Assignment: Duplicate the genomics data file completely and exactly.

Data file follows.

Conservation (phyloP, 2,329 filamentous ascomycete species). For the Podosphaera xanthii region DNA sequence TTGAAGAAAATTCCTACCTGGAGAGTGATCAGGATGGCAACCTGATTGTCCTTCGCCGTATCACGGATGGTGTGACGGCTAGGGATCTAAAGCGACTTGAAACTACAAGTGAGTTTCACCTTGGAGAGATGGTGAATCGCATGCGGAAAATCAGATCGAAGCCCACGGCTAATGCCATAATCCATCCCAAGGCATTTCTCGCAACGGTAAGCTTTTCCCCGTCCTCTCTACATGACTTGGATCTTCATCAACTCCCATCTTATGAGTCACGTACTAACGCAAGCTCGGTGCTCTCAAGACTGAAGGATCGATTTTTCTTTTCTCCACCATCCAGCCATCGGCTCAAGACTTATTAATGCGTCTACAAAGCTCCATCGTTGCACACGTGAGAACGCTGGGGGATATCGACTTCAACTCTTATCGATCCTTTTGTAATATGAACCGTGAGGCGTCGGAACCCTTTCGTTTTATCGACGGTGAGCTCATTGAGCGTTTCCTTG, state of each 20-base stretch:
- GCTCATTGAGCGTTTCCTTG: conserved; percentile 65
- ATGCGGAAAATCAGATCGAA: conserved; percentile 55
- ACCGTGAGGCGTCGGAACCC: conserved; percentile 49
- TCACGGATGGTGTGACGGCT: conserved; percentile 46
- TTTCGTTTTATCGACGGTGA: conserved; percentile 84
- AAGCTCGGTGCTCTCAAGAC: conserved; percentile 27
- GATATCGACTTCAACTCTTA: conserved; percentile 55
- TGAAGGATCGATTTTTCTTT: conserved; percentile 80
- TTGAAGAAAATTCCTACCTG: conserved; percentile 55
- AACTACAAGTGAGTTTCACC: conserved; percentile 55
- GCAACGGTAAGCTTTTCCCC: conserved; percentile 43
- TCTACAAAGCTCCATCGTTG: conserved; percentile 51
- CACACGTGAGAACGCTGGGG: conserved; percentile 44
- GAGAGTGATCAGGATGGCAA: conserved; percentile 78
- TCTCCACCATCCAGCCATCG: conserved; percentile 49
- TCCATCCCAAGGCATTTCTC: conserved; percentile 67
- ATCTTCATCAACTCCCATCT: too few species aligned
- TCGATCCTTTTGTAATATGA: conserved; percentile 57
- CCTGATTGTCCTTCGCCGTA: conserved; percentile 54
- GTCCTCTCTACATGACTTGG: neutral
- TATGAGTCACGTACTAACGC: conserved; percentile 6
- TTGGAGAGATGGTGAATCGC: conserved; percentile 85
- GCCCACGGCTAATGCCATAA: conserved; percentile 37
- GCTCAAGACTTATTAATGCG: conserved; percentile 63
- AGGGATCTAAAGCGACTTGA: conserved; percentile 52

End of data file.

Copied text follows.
Conservation (phyloP, 2,329 filamentous ascomycete species). For the Podosphaera xanthii region DNA sequence TTGAAGAAAATTCCTACCTGGAGAGTGATCAGGATGGCAACCTGATTGTCCTTCGCCGTATCACGGATGGTGTGACGGCTAGGGATCTAAAGCGACTTGAAACTACAAGTGAGTTTCACCTTGGAGAGATGGTGAATCGCATGCGGAAAATCAGATCGAAGCCCACGGCTAATGCCATAATCCATCCCAAGGCATTTCTCGCAACGGTAAGCTTTTCCCCGTCCTCTCTACATGACTTGGATCTTCATCAACTCCCATCTTATGAGTCACGTACTAACGCAAGCTCGGTGCTCTCAAGACTGAAGGATCGATTTTTCTTTTCTCCACCATCCAGCCATCGGCTCAAGACTTATTAATGCGTCTACAAAGCTCCATCGTTGCACACGTGAGAACGCTGGGGGATATCGACTTCAACTCTTATCGATCCTTTTGTAATATGAACCGTGAGGCGTCGGAACCCTTTCGTTTTATCGACGGTGAGCTCATTGAGCGTTTCCTTG, state of each 20-base stretch:
- GCTCATTGAGCGTTTCCTTG: conserved; percentile 65
- ATGCGGAAAATCAGATCGAA: conserved; percentile 55
- ACCGTGAGGCGTCGGAACCC: conserved; percentile 49
- TCACGGATGGTGTGACGGCT: conserved; percentile 46
- TTTCGTTTTATCGACGGTGA: conserved; percentile 84
- AAGCTCGGTGCTCTCAAGAC: conserved; percentile 27
- GATATCGACTTCAACTCTTA: conserved; percentile 55
- TGAAGGATCGATTTTTCTTT: conserved; percentile 80
- TTGAAGAAAATTCCTACCTG: conserved; percentile 55
- AACTACAAGTGAGTTTCACC: conserved; percentile 55
- GCAACGGTAAGCTTTTCCCC: conserved; percentile 43
- TCTACAAAGCTCCATCGTTG: conserved; percentile 51
- CACACGTGAGAACGCTGGGG: conserved; percentile 44
- GAGAGTGATCAGGATGGCAA: conserved; percentile 78
- TCTCCACCATCCAGCCATCG: conserved; percentile 49
- TCCATCCCAAGGCATTTCTC: conserved; percentile 67
- ATCTTCATCAACTCCCATCT: too few species aligned
- TCGATCCTTTTGTAATATGA: conserved; percentile 57
- CCTGATTGTCCTTCGCCGTA: conserved; percentile 54
- GTCCTCTCTACATGACTTGG: neutral
- TATGAGTCACGTACTAACGC: conserved; percentile 6
- TTGGAGAGATGGTGAATCGC: conserved; percentile 85
- GCCCACGGCTAATGCCATAA: conserved; percentile 37
- GCTCAAGACTTATTAATGCG: conserved; percentile 63
- AGGGATCTAAAGCGACTTGA: conserved; percentile 52